reviewed by BETH WILLIAMSON
This book is a dialogue between the sculptor Antony Gormley and the art critic Martin Gayford. The entire book, all 18 chapters and 304 images, is structured around their conversations about sculpture across time and place. It is a conversation that began in Santiago de Compostela, in the north-west of Spain, in 2002 and continued more or less intensively for 18 years. From the outset, both men tell us they value what the other brings to their conversations. Gayford values the opportunity to talk about the history of sculpture with a maker, someone who understands material processes and “stuff”. Gormley, meanwhile, values the insights of the writer and critic, the ability to set sculpture in its cultural context and to say something about the life of the sculptor.
Parinirvana Buddha, Gal Vihara, Polonnaruwa, Sri Lanka, 11th–12th century. Stone, length c14 m (45 ft 11¼ in). Photo: Pierre Vauthey/Sygma / Getty Images.
The book’s title suggests its coverage is ambitious, too ambitious perhaps, but it does not aim to be exhaustive. Rather, it intends to be without bounds in its examples and discussions, which is a different thing. It is therefore not limited by time or space and, in a sense, is able to be more experimental, provocative even, in bringing together diverse objects. Gayford claims they go beyond the conventional boundaries of sculpture, although I would say sculpture has sufficiently redefined itself in the last 50 or 60 years to make that something of a moot point. Gormley’s question of what it is to be a human being and how sculpture can help us to understand that seems a more fundamental one to me. And, his understanding of sculpture as “a form of physical thinking” might just help to answer that question.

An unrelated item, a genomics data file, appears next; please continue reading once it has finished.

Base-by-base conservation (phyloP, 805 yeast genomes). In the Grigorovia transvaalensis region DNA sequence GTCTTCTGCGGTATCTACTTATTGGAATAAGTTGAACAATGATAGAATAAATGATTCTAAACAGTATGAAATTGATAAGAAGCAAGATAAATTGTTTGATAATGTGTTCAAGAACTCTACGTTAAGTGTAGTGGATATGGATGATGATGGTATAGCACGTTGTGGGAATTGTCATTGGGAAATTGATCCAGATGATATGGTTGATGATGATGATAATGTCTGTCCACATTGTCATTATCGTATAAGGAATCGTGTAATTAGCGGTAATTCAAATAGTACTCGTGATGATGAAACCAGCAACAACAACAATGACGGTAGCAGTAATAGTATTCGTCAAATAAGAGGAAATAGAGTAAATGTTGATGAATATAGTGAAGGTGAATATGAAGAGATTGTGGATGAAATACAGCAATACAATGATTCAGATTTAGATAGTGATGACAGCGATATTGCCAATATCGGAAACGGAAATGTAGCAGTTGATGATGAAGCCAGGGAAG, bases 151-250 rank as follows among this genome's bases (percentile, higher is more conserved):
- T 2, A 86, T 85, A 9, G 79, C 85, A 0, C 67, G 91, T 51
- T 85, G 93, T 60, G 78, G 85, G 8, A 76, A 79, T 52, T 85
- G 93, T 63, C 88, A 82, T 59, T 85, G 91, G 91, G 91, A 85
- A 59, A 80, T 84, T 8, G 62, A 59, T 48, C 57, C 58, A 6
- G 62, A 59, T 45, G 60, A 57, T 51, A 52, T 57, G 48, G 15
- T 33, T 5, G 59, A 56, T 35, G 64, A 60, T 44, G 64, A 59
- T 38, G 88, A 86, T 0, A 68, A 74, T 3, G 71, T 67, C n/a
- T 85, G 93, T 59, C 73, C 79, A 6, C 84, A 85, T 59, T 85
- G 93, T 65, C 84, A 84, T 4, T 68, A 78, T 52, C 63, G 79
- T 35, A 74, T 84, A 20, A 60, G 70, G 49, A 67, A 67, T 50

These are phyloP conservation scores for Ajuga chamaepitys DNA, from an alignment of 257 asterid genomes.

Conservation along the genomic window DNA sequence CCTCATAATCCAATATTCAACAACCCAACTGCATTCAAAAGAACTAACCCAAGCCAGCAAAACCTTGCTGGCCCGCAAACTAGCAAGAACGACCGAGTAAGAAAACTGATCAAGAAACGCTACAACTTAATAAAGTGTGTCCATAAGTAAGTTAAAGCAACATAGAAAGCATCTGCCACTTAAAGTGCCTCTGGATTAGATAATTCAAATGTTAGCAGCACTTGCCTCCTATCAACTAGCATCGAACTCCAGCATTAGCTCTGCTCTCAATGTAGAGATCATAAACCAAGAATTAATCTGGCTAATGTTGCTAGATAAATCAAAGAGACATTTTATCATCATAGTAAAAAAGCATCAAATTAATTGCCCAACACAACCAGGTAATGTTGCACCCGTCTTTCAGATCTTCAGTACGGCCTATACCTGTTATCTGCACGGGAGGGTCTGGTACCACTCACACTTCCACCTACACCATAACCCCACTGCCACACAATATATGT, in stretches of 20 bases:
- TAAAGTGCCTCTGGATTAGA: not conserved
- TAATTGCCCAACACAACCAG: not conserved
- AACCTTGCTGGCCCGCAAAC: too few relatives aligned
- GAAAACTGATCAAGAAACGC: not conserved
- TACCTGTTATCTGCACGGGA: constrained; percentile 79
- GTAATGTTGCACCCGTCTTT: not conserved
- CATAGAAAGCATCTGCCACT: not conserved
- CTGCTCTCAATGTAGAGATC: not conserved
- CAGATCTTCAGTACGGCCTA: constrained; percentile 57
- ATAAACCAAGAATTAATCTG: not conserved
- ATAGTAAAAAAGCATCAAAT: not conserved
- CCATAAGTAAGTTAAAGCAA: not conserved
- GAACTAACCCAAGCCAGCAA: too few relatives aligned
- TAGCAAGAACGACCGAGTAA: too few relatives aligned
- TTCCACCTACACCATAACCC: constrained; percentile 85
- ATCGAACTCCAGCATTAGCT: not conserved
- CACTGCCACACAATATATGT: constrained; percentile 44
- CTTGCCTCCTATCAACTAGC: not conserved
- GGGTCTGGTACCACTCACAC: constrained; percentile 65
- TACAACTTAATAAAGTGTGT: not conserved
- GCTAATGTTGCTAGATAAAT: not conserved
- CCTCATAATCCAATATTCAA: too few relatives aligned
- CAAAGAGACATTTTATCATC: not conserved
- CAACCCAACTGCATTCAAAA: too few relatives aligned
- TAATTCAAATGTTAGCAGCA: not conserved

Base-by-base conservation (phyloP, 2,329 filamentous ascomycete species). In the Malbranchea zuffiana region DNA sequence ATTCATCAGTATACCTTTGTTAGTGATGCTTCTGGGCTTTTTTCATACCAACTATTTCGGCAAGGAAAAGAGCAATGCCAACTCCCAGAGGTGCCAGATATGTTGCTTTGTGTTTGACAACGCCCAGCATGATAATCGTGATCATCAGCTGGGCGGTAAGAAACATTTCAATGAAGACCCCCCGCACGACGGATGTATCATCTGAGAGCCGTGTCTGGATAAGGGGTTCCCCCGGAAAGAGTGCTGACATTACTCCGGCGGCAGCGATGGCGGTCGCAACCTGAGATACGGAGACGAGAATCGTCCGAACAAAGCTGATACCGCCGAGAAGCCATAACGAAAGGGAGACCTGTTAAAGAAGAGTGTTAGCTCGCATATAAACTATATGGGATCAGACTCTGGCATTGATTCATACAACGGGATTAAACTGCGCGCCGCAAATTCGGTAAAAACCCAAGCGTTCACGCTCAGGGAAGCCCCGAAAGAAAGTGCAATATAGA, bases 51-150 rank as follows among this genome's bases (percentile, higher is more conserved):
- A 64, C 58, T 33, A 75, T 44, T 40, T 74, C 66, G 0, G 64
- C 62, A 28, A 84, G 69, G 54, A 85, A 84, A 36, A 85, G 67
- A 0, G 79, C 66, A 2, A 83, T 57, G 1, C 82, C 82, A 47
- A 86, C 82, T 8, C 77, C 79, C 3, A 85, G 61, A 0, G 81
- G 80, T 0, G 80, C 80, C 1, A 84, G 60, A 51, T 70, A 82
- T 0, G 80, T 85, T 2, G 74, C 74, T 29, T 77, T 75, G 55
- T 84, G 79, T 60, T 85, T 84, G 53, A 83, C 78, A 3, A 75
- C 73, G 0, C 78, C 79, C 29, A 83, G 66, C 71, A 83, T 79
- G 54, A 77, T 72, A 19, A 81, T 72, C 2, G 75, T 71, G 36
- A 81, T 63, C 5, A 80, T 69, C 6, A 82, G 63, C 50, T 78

Michelangelo, Rondanini Pietà, c1552–64. Marble, height 196 cm (77¼ in). Castello Sforzesco, Milan. Photo: Peter Horree / Alamy Stock Photo.
There is something very personal about Gormley and Gayford’s conversations, never more so than in their beginnings in Gormley’s childhood memories of the British Museum – Assyrian winged lions and the great head of Ramesses – although he uses these well to introduce the idea of sculpture as a material proposition that asks: “Can we look at the world like this?” The conversation quickly moves from the sculpture of Iraqi palaces 860BC to Michelangelo’s The Deposition (Bandini Pietà) (c1547-55), then Richard Serra’s Backdoor Pipeline (2010). This is just the first chapter, concerned, broadly, with bodies in space, but it gives you a sense of the range of sculptural objects that crop up.
Silbury Hill, Avebury, Wiltshire, c2400 bce. Photo © Clickos / Dreamstime
From Silbury Hill in Avebury, Wiltshire (c2400 BC) to Robert Smithson’s Spiral Jetty (1970) and a kiva interior, a kind of underground void, in New Mexico. From a Haida totem pole (c1850) in Graham Island, British Columbia, to Constantin Brâncuși’s Endless Column (1937-38) in Târgu Jiu, Romania, and Gormley’s Mind-Body Column (2000) in Osaka, the comparisons are endless.
Auguste Rodin. The Hand of Rodin, cast 1917. Plaster, 15.9 × 22.9 × 9.5 cm (6¼ × 9 × 3¾ in.). Philadelphia Museum of Art. Photo: Philadelphia Museum of Art. Bequest of Jules E. Mastbaum, 1929.
Gormley makes material connections in this book. In his discussion of making American Field (1991), for instance, he touches not only on the idea of collective making, but the importance of a connection to predecessors, making from the ground beneath him, and material as an extension of flesh, a connection between the human body and a body of clay. These sorts of material insights can only come from him as a maker. As he says: “A small clay sculpture has evolved in the hand or the space between two hands.”